San Angelo, TX's Fort Concho

By Kevin Litwin on August 15, 2012 at 6:20 pm EST

Fort Concho is one of the most visited landmarks in Texas and has been declared “America's best-preserved fort” by readers of True West magazine.

The San Angelo attraction was constructed by the U.S. Army in 1867 when virtually nothing but nature existed in this part of western Texas, and the fort became the region's first permanent settlement. It was strategically constructed along the banks of the Concho River, since water in west Texas was vital and rare in those days.

“The fort is the reason why the city of San Angelo exists today,” says Bob Bluthardt, Fort Concho National Historic Landmark site manager. “Originally a military post, it was deactivated in 1889, became a museum in 1928, and today is toured annually by about 60,000 people from throughout the country.”

35,000 Artifacts

The original property spanned 1,600 acres and today measures 40 acres. The fort is owned and operated by the City of San Angelo, and its main attraction is the Fort Concho Museum with a collection of more than 35,000 artifacts.

“There are 24 buildings on site, with 17 of them original,” Bluthardt says. “Available buildings to tour include the enlisted men's barracks, post headquarters, hospital, the school, chapel and the officers’ row and their quarters. The fort holds historical significance to tourists visiting our area, but it also serves as a gathering place for the community. It hosts more than a dozen annual events throughout the year.”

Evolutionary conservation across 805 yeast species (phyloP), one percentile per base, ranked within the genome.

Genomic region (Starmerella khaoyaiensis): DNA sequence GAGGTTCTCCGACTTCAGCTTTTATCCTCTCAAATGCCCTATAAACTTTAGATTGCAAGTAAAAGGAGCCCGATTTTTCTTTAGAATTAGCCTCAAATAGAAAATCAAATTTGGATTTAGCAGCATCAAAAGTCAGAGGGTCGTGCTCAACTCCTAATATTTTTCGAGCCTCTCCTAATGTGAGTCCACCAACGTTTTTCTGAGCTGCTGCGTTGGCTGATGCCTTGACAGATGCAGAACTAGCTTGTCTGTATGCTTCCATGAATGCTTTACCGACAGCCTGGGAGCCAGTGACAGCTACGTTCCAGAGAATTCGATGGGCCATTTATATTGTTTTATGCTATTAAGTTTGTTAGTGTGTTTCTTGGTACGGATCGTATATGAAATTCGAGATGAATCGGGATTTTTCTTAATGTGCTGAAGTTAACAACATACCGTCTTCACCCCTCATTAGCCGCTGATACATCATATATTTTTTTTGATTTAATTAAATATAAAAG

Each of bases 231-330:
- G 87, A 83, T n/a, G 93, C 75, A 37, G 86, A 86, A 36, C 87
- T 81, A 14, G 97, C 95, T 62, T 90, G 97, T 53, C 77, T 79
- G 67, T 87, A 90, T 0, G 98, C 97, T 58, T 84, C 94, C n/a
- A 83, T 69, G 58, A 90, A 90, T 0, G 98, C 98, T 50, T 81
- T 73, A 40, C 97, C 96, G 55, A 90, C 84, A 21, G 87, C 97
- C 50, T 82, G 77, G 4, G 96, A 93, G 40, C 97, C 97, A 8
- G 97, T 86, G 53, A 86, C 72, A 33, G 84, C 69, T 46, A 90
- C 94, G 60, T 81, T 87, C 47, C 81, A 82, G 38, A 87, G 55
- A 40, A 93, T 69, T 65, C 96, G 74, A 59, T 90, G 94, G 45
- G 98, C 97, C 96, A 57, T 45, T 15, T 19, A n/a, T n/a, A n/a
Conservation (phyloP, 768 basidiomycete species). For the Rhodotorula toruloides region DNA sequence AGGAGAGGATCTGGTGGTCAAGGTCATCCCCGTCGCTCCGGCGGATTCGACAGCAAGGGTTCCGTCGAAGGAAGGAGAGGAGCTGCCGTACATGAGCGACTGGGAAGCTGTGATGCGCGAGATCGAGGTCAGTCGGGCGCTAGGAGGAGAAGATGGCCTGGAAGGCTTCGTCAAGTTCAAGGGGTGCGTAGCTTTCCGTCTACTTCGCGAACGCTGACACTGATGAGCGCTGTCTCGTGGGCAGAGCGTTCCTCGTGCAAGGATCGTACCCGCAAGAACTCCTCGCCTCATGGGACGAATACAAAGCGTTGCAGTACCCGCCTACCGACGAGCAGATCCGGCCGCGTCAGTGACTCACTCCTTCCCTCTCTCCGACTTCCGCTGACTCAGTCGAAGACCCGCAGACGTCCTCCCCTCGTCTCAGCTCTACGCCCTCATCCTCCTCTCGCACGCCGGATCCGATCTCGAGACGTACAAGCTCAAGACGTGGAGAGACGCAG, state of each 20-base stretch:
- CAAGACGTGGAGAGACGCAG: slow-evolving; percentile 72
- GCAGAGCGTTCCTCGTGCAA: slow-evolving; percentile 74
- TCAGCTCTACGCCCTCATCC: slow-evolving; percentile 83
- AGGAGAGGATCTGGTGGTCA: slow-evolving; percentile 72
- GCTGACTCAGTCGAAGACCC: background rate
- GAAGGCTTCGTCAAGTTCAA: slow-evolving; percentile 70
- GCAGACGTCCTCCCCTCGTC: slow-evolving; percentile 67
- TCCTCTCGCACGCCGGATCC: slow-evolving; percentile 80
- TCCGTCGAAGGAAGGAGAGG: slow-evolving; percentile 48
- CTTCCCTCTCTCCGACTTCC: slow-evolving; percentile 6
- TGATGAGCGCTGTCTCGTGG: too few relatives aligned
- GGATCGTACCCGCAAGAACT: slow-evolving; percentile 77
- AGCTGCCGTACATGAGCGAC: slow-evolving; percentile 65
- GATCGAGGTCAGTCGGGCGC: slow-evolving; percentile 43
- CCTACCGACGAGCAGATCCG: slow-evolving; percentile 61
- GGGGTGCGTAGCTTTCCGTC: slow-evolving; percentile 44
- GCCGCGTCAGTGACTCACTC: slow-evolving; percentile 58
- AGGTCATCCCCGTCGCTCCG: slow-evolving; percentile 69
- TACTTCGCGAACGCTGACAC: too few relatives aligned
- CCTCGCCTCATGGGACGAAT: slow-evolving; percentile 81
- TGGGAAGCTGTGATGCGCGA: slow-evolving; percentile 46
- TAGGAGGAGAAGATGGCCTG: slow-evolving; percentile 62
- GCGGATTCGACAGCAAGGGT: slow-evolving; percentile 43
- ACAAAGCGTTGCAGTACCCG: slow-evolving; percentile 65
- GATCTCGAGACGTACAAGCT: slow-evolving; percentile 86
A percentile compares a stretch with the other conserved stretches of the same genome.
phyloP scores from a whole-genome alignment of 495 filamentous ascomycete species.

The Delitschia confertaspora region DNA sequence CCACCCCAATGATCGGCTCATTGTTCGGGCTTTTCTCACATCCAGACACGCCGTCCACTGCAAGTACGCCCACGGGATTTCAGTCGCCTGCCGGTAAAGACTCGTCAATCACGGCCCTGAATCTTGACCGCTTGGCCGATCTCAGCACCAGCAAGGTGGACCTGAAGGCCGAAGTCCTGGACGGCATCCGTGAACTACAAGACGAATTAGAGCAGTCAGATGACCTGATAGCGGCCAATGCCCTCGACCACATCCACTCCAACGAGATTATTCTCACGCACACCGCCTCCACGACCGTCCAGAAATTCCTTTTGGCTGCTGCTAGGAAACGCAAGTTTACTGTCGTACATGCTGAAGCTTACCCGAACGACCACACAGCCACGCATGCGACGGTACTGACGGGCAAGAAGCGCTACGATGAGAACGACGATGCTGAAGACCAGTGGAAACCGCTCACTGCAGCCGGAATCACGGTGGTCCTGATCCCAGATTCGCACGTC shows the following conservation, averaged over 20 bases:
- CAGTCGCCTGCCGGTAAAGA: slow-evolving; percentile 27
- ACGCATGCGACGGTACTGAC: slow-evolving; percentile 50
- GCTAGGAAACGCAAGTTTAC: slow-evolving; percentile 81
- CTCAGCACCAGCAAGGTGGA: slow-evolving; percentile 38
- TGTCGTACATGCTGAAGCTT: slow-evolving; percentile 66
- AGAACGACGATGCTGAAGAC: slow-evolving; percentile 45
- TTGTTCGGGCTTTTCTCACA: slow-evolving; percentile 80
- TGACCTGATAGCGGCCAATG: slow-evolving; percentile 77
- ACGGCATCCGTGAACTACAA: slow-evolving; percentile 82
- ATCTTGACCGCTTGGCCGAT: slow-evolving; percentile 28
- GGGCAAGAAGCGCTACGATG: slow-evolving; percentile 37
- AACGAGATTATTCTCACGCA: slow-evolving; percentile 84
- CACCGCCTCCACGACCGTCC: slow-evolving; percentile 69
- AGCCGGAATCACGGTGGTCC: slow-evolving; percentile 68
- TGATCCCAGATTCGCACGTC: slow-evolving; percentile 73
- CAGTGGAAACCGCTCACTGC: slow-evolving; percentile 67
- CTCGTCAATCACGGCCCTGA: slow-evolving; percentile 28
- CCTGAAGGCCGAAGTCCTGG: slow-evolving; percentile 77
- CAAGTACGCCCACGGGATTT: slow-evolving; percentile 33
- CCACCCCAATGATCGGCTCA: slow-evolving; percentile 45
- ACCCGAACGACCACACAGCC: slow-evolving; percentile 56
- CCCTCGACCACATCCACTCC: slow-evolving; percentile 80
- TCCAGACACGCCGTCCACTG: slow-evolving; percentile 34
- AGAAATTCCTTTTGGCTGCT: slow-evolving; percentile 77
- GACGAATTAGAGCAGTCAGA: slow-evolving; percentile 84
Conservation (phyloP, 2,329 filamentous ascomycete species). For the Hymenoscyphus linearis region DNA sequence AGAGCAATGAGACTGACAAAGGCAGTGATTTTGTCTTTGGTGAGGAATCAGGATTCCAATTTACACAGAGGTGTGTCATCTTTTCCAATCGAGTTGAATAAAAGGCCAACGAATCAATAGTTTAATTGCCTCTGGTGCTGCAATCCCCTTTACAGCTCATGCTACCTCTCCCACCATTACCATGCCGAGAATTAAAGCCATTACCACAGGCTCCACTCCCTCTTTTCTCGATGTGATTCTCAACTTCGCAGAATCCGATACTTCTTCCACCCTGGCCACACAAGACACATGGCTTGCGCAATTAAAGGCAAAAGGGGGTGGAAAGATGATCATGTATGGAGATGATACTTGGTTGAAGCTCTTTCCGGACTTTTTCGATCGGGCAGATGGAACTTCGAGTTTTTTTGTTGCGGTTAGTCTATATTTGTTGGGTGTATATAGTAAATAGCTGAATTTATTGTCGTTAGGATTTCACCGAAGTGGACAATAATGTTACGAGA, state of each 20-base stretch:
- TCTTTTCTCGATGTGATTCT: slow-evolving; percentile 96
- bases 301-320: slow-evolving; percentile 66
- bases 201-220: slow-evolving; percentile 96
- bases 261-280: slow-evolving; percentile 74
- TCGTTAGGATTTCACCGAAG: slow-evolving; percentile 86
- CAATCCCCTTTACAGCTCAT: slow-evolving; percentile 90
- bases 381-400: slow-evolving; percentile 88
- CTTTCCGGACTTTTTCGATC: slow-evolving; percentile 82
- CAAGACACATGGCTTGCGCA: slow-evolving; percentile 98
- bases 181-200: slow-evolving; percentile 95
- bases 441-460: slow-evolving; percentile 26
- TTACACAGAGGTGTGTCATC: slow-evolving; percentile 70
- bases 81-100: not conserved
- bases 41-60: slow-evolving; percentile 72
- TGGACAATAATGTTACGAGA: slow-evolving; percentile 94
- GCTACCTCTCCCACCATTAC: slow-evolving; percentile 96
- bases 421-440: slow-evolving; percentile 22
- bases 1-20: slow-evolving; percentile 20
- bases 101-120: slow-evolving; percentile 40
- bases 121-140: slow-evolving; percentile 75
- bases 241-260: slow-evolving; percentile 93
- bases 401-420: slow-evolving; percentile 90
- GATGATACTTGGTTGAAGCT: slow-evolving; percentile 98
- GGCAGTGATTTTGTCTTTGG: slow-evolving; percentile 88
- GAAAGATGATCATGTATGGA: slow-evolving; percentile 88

National Cowboy Day

Those events include Buffalo Soldier Heritage Day in February, Frontier Day in April, Texas Mesquite Arts Festival in April, Armed Forces Day as well as Memorial Day in May, Independence Day in July and National Cowboy Day in July. In addition, the fort hosts National Museum Day in September and the Concho Valley Archeology Fair in October.

Perhaps the two most-attended events at Fort Concho each year are the Speaker Series held every Wednesday at lunchtime throughout April and September and an annual Christmas at Old Fort Concho each December. Joyce Gray, president of the Daughters of the Republic of Texas-Fort Concho Chapter, is instrumental in helping to coordinate both events.

“The Speaker Series is free and open to the public, with top speakers informing the public about interesting aspects of San Angelo history,” Gray says. “As for Christmas at Old Fort Concho, I oversee the musical entertainment for the three-day festival, plus run a booth of Native American artifacts.”

2,000 Volunteers

Gray says more than 2,000 volunteers are responsible for making Christmas at Old Fort Concho the success it is.

“There are campfires each night, military re-enactors, carolers, Texas food, decorations and live musical acts,” she says. “The Christmas celebration is another aspect of why the fort is so valuable to the entire community, and is such a defining place. I thank the City of San Angelo for keeping the fort going, thereby preserving history for young and old to enjoy.”

Find more on the history of San Angelo, TX.

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